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Many of the most dynamic public companies, from Alibaba to Facebook to Visa, and the most valuable start-ups, such as Airbnb and Uber, are matchmakers that connect one group of customers with another group of customers. Economists call matchmakers multisided platforms because they provide physical or virtual platforms for multiple groups to get together. Dating sites connect people with potential matches, for example, and ride-sharing apps do the same for drivers and riders. Although matchmakers have been around for millennia, they’re becoming more and more popular—and profitable—due to dramatic advances in technology, and a lot of companies that have managed to crack the code of this business model have become today’s power brokers. Don’t let the flashy successes fool you, though. Starting a matchmaker is one of the toughest business challenges, and almost everyone who tries to build one, fails. In Matchmakers, David Evans and Richard Schmalensee, two economists who were among the first to analyze multisided platforms and discover their principles, and who’ve consulted for some of the most successful platform businesses in the world, explain how matchmakers work best in practice, why they do what they do, and how entrepreneurs can improve their chances for success. Whether you’re an entrepreneur, an investor, a consumer, or an executive, your future will involve more and more multisided platforms, and Matchmakers—rich with stories from platform winners and losers—is the one book you’ll need in order to navigate this appealing but confusing world.
Rapid technological advancements have the ability to positively or negatively impact corporate growth and success. Professional leaders and decision makers must consider such advancements when designing and implementing new policies in preparation for the sustainable future of the business environment. Multi-Sided Platforms (MSPs) and Sharing Strategies in the Digital Economy: Emerging Research and Opportunities is a critical scholarly resource that examines platform strategies and business models with a focus on multi-sided platform business models. Featuring coverage on a broad range of topics, such as digital collaboration, business ecosystem, and platform value chain, this book is an ideal resource for managers, researchers, academics, practitioners, and students interested in recent trends in business models in the digital age.
During the last decade, platform businesses such as Uber, Airbnb, Amazon and eBay have been taking over the world. In almost every sector, traditional businesses are under attack from digital disrupters that are effectively harnessing the power of communities. But what exactly is a platform business and why is it different? In Platform Strategy, Laure Claire Reillier and Benoit Reillier provide a practical guide for students, digital entrepreneurs and executives to understand what platforms are, how they work and how you can build one successfully. Using their own "rocket model" and original case studies (including Google, Apple, Amazon), they explain how designing, igniting and scaling a platform business requires learning a whole new set of management rules. Platform Strategy also offers many fascinating insights into the future of platforms, their regulation and governance, as well as how they can be combined with other business models. Benoit Reillier and Laure Claire Reillier are co-founders of Launchworks, a leading advisory firm focused on helping organizations develop and scale innovative business models.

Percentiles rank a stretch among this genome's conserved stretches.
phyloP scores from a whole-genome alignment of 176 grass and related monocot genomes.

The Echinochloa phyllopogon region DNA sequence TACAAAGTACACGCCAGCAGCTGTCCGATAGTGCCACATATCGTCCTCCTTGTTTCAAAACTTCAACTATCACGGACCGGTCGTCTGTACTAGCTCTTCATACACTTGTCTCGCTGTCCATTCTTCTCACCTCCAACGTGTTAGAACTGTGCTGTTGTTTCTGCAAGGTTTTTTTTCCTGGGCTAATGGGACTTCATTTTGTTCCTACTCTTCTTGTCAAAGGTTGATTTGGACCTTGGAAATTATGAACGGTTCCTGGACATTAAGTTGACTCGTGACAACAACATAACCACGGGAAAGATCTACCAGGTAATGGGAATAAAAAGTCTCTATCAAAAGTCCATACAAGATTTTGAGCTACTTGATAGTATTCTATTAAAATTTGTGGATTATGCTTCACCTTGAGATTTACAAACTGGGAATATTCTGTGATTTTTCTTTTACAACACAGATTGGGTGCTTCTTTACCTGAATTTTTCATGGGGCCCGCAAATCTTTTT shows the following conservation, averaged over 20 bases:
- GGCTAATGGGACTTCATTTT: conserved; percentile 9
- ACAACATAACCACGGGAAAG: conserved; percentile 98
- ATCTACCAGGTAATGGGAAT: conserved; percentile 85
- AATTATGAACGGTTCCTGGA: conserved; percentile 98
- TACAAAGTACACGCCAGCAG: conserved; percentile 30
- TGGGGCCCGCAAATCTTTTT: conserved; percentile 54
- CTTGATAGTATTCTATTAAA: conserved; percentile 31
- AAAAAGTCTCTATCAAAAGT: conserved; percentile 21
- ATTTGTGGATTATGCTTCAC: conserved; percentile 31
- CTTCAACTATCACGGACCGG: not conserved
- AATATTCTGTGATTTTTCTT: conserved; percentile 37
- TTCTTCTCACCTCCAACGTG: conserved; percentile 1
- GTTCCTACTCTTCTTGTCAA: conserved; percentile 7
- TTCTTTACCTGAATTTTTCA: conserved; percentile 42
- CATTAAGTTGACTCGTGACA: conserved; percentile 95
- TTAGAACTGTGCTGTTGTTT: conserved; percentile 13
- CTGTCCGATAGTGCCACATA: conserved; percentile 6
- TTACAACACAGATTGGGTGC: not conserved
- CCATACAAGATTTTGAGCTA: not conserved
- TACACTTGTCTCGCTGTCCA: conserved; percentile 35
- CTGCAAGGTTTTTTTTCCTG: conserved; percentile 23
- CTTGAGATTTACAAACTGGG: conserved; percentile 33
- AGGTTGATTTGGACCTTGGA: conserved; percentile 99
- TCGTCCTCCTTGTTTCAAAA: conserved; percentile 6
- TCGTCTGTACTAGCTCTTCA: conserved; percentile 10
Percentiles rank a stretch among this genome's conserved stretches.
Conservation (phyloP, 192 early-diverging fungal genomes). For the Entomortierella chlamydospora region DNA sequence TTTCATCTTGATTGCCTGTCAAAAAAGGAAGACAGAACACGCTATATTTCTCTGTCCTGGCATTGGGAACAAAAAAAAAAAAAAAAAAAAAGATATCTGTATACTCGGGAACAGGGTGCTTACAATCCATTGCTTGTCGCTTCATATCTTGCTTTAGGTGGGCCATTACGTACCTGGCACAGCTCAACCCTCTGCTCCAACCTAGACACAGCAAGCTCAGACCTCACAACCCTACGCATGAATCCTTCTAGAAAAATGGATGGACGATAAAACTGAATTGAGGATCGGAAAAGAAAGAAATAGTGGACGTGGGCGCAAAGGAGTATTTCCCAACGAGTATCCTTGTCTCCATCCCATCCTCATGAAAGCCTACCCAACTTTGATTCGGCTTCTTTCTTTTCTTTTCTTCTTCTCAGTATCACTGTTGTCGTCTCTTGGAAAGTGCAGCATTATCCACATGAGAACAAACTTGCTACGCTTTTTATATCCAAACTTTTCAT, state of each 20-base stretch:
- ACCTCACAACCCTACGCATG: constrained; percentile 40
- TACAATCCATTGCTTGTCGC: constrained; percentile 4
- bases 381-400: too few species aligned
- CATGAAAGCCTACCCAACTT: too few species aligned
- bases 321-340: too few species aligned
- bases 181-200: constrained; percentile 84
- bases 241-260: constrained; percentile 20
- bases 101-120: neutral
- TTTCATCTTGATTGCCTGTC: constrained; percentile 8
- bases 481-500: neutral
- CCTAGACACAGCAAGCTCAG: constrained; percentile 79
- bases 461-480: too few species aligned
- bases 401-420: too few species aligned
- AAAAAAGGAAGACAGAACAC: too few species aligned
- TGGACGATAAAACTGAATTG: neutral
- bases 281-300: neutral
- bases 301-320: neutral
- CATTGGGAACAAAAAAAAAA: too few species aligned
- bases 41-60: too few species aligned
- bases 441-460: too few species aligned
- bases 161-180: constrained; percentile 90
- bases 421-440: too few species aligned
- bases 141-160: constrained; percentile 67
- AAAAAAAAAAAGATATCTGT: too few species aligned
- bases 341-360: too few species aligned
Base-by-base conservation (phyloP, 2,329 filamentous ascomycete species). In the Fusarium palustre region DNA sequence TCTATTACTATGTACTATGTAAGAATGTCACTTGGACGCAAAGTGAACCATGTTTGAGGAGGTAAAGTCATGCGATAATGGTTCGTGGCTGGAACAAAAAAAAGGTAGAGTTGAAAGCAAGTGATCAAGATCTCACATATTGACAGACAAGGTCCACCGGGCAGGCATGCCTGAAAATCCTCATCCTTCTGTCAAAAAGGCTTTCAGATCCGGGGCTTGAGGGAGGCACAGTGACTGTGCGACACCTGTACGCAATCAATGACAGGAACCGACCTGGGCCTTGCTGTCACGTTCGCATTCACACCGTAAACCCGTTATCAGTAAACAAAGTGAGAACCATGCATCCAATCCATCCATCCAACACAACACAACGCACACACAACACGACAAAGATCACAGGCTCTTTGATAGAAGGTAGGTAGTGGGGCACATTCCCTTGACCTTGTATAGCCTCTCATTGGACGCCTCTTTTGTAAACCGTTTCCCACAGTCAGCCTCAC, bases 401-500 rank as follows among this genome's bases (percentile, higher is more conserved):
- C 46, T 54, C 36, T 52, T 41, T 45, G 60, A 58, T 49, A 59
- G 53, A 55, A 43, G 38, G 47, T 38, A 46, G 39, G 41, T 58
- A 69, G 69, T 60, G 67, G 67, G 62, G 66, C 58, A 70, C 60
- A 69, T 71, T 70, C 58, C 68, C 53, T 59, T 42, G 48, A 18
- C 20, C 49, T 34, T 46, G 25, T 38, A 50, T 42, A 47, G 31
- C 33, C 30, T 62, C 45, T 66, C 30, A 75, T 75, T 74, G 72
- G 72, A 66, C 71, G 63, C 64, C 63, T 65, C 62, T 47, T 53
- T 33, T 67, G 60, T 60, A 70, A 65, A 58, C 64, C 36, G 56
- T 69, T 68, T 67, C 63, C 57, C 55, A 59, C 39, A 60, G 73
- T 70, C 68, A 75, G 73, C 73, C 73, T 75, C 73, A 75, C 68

See how the principles of Service Science govern the dynamics driving the adoption of cloud computing in the industry. Cloud as Service shows you how the evolution of enterprise computing platforms to application-specific cloud platforms (ASCPs) have aligned to business needs. You'll also learn processes for developing and building ASCPs. You'll gain insight into how executives, managers, and technologists are utilizing cloud services, cloud service providers, equipment manufacturers, and software and application vendors participating in cloud supply chains. For business, the appeal of cloud computing must go beyond the notion of convenient, on-demand access of networked pooled access to computing resources. Industry leaders have learned to apply cloud computing to become more nimble, cost effective, and customer engaging as they strive for competitive advantage, regardless of size. These companies define and build cloud platforms customized for their needs rather than using someone else’s. This book shows you how to use a holistic, end-to-end view of platform planning, platform development, supply chains and operations to collapse platform development times to a fraction of the original time. You’ll see that strategies for selling to the cloud market are essentially incomplete; and that in order to be successful, businesses must become cloud service businesses themselves, incorporating cloud technologies in their engineering, IT, sales and marketing, and delivery processes. What You'll Learn: Historical perspective to provide insight into the dynamics driving cloud evolution today State of the art in IT requirements and cloud solutions The value of User Experience (UX) driven design principles The crucial roles of Service Brokers and Service Assurance Managers The landscape of emerging cloud services and what they mean to your enterprise Service Portals and Enterprise Service Buses Who This Book Is For: CIOs, CTOs, data center architects, solution architects and application engineers Educational institutions building a systems integration curriculum Developers who want to understand how their work fits in the cloud ecosystem